I had submuscular silicone implants put in 3wks ago, and am so unhappy with the size that I haven't eaten or slept well since the surgery. I hide under a baggy t-shirt every day, and don't like looking at the mirror - I feel top-heavy. I was a 34A before surgery and am a full 34D now (350cc implants)...despite initially expressing that I didn't want to be a D. My doctor has offered to explant or replace with smaller implants within 2 weeks. Which is the better option? Risks based on timing?
Implant Size Causing Depression, Remove Entirely or Replace with Smaller Ones ASAP?
Botox Price Calculator
What would you like to change?
Enter your info to request custom estimates from three local providers.
These providers will send a more accurate price based on your needs.
Doctor Answers 3
Try to be patient and let things cool down
It is really up to your regarding the implant exchange. If you are absolutely sure that you want smaller then do so. I usually have patients wait a few months until they settle in.
Implants will settle - perhaps wait for a few months.
You may want to wait until you are 6 to 10 weeks out. These implants will settle some over that time frame and will usually look less full and less round. Often this settling will make the implants look more natural and less round. If they are under the muscle, it usually take a full 10 weeks for the implants to look fuller settled. You may want to ask your surgeon if you can have more time to allow things to settle before you make this second, equally important decision.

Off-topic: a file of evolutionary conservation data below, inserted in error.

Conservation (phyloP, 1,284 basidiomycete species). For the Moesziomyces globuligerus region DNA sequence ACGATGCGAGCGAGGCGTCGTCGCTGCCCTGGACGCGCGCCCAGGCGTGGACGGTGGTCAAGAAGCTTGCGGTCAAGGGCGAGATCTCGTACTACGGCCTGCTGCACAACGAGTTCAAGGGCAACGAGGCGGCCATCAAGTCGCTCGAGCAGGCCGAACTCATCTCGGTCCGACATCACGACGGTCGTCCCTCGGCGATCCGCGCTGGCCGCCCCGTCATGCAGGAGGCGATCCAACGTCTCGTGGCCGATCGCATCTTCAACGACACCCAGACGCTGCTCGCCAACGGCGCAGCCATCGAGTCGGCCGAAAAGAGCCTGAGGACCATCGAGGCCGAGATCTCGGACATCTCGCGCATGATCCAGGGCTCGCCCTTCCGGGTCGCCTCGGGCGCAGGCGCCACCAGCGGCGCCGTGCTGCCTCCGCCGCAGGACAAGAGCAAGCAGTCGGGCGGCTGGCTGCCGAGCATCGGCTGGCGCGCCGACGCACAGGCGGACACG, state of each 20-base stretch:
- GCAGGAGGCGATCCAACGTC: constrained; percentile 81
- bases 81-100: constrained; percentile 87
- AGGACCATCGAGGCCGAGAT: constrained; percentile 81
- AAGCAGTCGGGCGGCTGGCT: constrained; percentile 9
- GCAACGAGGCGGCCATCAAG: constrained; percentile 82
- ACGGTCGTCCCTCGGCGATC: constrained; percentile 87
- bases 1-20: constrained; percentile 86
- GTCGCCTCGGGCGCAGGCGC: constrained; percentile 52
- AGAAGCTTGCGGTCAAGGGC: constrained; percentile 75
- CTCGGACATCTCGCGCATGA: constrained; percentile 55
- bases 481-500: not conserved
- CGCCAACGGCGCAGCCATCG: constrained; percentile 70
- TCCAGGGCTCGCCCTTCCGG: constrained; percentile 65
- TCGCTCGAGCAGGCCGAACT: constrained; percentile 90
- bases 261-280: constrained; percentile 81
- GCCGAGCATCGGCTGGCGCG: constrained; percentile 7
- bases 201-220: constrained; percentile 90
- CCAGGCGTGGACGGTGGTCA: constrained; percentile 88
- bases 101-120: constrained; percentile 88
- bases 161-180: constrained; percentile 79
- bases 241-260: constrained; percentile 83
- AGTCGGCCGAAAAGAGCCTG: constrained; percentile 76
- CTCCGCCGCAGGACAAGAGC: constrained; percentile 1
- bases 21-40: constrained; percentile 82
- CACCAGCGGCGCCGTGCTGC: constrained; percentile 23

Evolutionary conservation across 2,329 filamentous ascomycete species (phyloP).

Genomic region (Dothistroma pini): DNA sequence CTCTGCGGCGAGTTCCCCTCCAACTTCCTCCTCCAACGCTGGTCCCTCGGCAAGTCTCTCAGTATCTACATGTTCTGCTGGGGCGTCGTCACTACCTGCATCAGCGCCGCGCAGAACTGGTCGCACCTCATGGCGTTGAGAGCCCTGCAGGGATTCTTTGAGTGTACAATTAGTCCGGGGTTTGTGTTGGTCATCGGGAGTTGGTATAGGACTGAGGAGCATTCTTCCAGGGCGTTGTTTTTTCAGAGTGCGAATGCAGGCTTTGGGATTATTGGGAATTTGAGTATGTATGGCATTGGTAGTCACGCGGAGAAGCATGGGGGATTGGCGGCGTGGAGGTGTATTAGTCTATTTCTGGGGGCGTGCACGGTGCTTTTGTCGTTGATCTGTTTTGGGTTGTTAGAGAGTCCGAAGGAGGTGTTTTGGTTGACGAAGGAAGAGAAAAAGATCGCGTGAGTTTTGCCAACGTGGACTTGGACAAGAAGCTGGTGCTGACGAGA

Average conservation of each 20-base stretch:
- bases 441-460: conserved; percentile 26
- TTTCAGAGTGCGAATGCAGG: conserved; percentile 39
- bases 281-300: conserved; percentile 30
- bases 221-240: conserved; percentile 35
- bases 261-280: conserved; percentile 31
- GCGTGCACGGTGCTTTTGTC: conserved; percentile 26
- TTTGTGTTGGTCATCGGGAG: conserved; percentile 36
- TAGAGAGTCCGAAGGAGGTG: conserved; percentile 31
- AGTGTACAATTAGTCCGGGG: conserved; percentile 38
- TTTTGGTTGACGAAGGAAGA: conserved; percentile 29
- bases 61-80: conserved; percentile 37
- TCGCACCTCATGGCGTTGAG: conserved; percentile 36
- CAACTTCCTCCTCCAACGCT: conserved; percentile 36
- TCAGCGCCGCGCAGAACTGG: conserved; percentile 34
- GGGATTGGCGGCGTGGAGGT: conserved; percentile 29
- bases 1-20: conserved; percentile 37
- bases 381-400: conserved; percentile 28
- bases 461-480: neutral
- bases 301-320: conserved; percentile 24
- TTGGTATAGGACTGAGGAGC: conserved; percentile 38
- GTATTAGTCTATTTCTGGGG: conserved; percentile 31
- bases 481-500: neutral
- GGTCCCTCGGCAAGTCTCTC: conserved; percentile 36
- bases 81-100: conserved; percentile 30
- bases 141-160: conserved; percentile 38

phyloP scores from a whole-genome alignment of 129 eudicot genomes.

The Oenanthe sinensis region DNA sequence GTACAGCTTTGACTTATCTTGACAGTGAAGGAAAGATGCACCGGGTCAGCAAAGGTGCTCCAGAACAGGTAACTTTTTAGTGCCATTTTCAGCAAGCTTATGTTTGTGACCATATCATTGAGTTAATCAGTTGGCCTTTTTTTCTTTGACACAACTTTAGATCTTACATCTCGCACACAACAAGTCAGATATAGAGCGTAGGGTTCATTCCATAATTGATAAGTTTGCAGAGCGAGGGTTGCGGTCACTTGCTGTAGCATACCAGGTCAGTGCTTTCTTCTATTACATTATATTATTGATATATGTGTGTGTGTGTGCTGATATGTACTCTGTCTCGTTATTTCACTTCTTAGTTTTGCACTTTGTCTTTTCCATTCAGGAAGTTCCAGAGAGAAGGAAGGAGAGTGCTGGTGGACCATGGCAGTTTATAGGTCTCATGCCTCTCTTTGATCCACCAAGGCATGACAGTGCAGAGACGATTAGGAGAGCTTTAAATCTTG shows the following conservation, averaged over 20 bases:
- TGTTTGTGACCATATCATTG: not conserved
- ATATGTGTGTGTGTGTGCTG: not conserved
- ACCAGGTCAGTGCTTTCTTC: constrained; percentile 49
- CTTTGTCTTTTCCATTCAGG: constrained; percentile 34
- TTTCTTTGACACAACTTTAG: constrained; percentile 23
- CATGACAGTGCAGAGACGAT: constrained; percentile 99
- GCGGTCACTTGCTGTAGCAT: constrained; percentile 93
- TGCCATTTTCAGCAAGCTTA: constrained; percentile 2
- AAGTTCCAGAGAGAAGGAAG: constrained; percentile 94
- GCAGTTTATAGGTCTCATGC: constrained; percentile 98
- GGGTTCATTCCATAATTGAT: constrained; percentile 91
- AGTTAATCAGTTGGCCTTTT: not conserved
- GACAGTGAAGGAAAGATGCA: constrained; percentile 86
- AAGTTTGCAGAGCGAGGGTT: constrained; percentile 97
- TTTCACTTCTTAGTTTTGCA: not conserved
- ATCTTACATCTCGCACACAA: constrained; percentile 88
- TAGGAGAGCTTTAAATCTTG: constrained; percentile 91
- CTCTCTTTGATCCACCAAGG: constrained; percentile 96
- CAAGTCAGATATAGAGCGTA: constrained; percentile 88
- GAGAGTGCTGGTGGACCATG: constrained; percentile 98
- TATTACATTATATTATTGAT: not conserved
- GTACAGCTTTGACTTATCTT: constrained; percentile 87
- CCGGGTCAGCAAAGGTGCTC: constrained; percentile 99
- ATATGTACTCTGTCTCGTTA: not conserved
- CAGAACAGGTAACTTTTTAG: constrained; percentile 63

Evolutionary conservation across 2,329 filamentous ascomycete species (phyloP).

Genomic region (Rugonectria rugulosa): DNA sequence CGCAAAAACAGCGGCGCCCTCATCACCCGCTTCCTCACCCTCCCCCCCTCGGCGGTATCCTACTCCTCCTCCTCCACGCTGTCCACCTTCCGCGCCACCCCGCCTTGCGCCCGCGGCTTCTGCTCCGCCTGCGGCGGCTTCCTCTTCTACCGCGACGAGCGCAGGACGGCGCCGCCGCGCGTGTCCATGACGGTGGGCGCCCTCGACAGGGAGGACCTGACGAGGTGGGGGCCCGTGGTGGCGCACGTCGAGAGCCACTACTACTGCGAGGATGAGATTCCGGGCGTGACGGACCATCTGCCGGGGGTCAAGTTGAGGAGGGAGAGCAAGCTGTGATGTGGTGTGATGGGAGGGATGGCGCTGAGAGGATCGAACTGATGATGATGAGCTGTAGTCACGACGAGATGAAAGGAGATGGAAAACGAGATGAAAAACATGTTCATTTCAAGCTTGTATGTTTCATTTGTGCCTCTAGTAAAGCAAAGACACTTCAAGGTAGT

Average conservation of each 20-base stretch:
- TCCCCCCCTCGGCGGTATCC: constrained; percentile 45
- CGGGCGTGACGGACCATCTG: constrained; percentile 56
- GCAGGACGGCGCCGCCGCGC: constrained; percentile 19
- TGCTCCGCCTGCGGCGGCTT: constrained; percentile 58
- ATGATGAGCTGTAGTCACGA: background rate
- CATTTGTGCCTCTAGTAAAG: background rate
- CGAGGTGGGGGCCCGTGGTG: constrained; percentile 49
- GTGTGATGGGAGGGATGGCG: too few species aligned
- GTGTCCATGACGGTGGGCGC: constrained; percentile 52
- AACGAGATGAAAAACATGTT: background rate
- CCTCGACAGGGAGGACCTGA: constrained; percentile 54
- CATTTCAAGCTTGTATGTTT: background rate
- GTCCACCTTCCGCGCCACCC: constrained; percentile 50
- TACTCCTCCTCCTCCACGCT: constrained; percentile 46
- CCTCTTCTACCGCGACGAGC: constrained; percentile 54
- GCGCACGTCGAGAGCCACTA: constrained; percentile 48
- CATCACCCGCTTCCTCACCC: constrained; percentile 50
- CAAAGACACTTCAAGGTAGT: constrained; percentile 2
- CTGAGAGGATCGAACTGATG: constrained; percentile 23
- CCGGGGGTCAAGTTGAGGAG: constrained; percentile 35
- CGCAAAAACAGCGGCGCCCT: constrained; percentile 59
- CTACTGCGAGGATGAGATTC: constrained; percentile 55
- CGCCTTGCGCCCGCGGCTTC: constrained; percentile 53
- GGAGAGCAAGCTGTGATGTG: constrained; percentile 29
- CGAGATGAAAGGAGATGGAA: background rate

Usually sizing done at the time of your consultation, before the operation, provides the correct size implant. It is often swelling and initial tightness of the implants that make them seem larger then they did at the time of the sizing.
It would be a shame to rush into a smaller implant and find that it is too small after it settles in 10 weeks. You may want to be patient and wait this one out for a while longer.
You might also like...
These answers are for educational purposes and should not be relied upon as a substitute for medical advice you may receive from your physician. If you have a medical emergency, please call 911. These answers do not constitute or initiate a patient/doctor relationship.